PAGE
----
Direct Access to Physical Therapy in the State of Michigan
What is Direct Access?
“Direct access” is the phrase used in health care to explain how a person accesses services without a physician referral. In Michigan, this is a newer concept – only a part of health care law since 2014. In 2014 Michigan passed a law (Public Act 260), which allows people in the state of Michigan to be seen directly by a physical therapist for 21 days or 10 visits prior to needing a referral from a physician.
Why is this a good thing?
When you are hurting, time is everything! Direct access allows individuals to expedite the time of evaluation and follow-up care between when they are seen and may save an extra step (and money) on healthcare expenditures, potentially decreasing overall time-to-recovery. If an individual thinks that they may need physical therapy, a prompt evaluation by one of our licensed Doctors of Physical Therapy (DPT) is a great first step. The physical therapist can also screen and refer for immediate attention by your physician as well.
Michigan is the 49th state to adopt a law allowing some form of direct access. Although direct access in the state of Michigan is limited, other states have collected significant data regarding the benefits of having direct access to physical therapy. In a study performed by Joan Mitchell1 in 2012 using data from Blue Cross Blue Shield of Maryland, researchers found that the costs established for physical therapy visits were 123% higher when there was physician involvement than when patients went to a physical therapist directly. The study also showed that physician referral occurrences generated 67% more physical therapy claims and 60% more office visits than when the patient went directly to the physical therapist without a physician referral. This shows that with the ability to go directly to a physical therapist, direct access is not only less expensive, but it also requires fewer visits; taking less time out of the patients’ schedules.
Are physical therapists qualified to deliver services independent of a referral?
According to the APTA (American Physical Therapy Association), “physical therapists are educated at the post-baccalaureate level and receive extensive education and clinical training in the examination, evaluation, diagnosis, prognosis, and intervention of patient/clients with functional limitations, impairments, and disabilities. All accredited entry-level physical therapist education programs currently culminate in a Doctor of Physical Therapy (DPT) degree. Physical therapists are qualified to recognize when a patient presents with signs and symptoms inconsistent or outside the scope and expertise of the physical therapist and when the patient should be referred to a physician.”2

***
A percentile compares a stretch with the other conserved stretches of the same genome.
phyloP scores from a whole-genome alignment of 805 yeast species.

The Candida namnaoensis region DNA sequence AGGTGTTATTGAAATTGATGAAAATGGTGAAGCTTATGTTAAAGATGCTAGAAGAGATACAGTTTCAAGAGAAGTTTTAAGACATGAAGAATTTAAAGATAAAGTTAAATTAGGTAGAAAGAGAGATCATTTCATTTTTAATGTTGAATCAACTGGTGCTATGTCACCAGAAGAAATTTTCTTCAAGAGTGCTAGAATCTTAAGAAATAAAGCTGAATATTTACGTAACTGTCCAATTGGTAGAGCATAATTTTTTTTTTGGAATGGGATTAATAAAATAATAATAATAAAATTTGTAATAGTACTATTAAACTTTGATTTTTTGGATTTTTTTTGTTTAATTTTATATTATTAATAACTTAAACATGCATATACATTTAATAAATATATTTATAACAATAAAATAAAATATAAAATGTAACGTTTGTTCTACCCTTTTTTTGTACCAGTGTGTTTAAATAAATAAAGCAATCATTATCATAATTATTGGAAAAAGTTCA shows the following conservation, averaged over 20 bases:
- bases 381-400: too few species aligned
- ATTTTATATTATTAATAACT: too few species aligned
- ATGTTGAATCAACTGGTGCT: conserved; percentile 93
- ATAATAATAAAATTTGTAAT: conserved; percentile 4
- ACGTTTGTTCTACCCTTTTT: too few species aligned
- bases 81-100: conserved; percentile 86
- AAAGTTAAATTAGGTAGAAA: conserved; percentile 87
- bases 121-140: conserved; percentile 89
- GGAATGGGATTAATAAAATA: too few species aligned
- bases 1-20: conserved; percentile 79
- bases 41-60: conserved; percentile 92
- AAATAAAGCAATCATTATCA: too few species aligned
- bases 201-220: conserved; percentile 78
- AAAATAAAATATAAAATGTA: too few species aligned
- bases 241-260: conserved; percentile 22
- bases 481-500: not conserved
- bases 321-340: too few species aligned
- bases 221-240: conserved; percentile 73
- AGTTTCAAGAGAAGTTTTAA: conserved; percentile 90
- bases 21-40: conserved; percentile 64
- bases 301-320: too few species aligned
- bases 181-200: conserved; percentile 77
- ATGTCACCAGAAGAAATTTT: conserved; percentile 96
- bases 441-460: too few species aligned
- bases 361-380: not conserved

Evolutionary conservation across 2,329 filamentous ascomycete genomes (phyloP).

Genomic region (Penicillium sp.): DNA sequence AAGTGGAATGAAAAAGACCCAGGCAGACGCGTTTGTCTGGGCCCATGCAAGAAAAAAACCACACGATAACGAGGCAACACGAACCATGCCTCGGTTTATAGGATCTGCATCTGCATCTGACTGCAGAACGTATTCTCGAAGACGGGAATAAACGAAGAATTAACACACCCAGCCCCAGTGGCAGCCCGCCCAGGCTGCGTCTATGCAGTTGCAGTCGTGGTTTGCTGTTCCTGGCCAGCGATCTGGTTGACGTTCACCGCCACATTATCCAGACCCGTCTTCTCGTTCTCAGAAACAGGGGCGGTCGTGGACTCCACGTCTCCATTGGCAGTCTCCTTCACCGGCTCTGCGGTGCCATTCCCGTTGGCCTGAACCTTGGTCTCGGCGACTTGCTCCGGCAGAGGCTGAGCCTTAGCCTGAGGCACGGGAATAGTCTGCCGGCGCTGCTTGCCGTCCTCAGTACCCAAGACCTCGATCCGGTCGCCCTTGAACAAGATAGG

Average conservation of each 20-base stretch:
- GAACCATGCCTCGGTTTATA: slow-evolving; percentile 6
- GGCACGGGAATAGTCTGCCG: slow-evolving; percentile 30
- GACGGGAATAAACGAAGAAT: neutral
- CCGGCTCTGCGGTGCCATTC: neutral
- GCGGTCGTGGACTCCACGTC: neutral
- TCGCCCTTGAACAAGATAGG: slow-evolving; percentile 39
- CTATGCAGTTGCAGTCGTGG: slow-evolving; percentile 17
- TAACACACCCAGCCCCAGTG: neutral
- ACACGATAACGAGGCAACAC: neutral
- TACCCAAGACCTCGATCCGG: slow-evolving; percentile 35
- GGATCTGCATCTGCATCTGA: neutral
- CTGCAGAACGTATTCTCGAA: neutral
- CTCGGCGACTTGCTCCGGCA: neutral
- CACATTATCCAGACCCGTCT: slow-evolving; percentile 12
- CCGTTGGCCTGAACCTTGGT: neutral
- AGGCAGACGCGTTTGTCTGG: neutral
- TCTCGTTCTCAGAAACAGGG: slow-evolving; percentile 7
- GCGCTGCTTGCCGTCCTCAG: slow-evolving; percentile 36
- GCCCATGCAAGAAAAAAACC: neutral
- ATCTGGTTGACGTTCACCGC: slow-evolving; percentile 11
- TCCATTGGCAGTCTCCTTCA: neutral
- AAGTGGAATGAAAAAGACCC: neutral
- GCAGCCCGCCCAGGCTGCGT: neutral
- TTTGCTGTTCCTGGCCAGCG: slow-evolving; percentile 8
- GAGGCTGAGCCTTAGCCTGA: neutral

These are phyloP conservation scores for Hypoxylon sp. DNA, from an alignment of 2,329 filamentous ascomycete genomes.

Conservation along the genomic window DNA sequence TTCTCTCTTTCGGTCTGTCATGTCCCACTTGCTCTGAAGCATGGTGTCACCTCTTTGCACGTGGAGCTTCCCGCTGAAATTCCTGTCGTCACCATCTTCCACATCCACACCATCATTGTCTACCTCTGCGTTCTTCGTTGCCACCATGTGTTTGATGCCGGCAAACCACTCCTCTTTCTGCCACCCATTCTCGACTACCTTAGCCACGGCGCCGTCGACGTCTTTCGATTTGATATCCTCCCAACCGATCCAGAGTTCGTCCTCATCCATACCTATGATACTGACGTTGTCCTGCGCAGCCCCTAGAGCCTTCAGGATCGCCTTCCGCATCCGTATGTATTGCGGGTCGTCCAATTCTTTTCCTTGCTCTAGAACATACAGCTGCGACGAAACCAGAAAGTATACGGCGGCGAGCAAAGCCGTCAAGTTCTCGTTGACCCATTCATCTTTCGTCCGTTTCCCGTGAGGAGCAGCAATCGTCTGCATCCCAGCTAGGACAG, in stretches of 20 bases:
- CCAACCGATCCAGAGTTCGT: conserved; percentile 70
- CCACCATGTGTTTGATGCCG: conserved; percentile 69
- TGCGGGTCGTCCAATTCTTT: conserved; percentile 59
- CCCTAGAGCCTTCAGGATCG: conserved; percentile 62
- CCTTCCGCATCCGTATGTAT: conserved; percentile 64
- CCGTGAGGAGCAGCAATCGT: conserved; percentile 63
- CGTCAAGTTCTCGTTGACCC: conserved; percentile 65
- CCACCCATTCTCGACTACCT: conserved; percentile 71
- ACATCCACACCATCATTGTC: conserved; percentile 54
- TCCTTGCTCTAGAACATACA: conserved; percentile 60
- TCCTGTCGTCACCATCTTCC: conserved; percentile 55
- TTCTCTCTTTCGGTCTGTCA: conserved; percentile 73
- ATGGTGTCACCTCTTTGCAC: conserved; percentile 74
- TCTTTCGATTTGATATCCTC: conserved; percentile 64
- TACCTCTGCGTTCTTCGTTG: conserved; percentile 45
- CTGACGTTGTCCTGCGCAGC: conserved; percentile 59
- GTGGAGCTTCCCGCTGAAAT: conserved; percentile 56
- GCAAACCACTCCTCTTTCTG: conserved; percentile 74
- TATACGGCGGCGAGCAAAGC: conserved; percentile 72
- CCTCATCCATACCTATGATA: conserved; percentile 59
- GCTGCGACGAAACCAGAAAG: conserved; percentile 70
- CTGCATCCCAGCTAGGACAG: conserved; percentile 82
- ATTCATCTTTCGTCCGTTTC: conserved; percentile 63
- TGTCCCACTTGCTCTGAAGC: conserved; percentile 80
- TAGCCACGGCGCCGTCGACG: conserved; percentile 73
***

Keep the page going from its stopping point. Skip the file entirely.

Additionally, “Professional liability insurers and the Federation of State Boards of Physical Therapy affirm that direct access does not jeopardize the health, safety, or welfare of the patient/clients. Health Providers Service Organization (HPSO), the leading carrier of professional liability insurance for physical therapists in the US, states, “Direct access is not a risk factor that we specifically screen for in the underwriting of our program nor do we charge a premium differential for physical therapists in direct access states. We currently have no specific underwriting concerns with respect to direct access for physical therapists.” 2
How do I know if direct access is for me?
If you have an injury, ache or pain, difficulty walking, problems with activities of daily life, difficulty performing work tasks due to weakness or poor endurance or limitations in movement, YOU are a candidate for direct access. If you have questions about your overall wellness or changes you are feeling with aging, EXERCISE your right to direct access today!
1Mitchell, Jean. Cost Effectiveness of Direct Access to Physical Therapy. 2012. Graph. Web. 9 November 2012
2 Gardner, Kelly. FAQ: Direct Access on the State Level. 2018. http://www.apta.org/StateIssues/DirectAccess/FAQs/. June 2018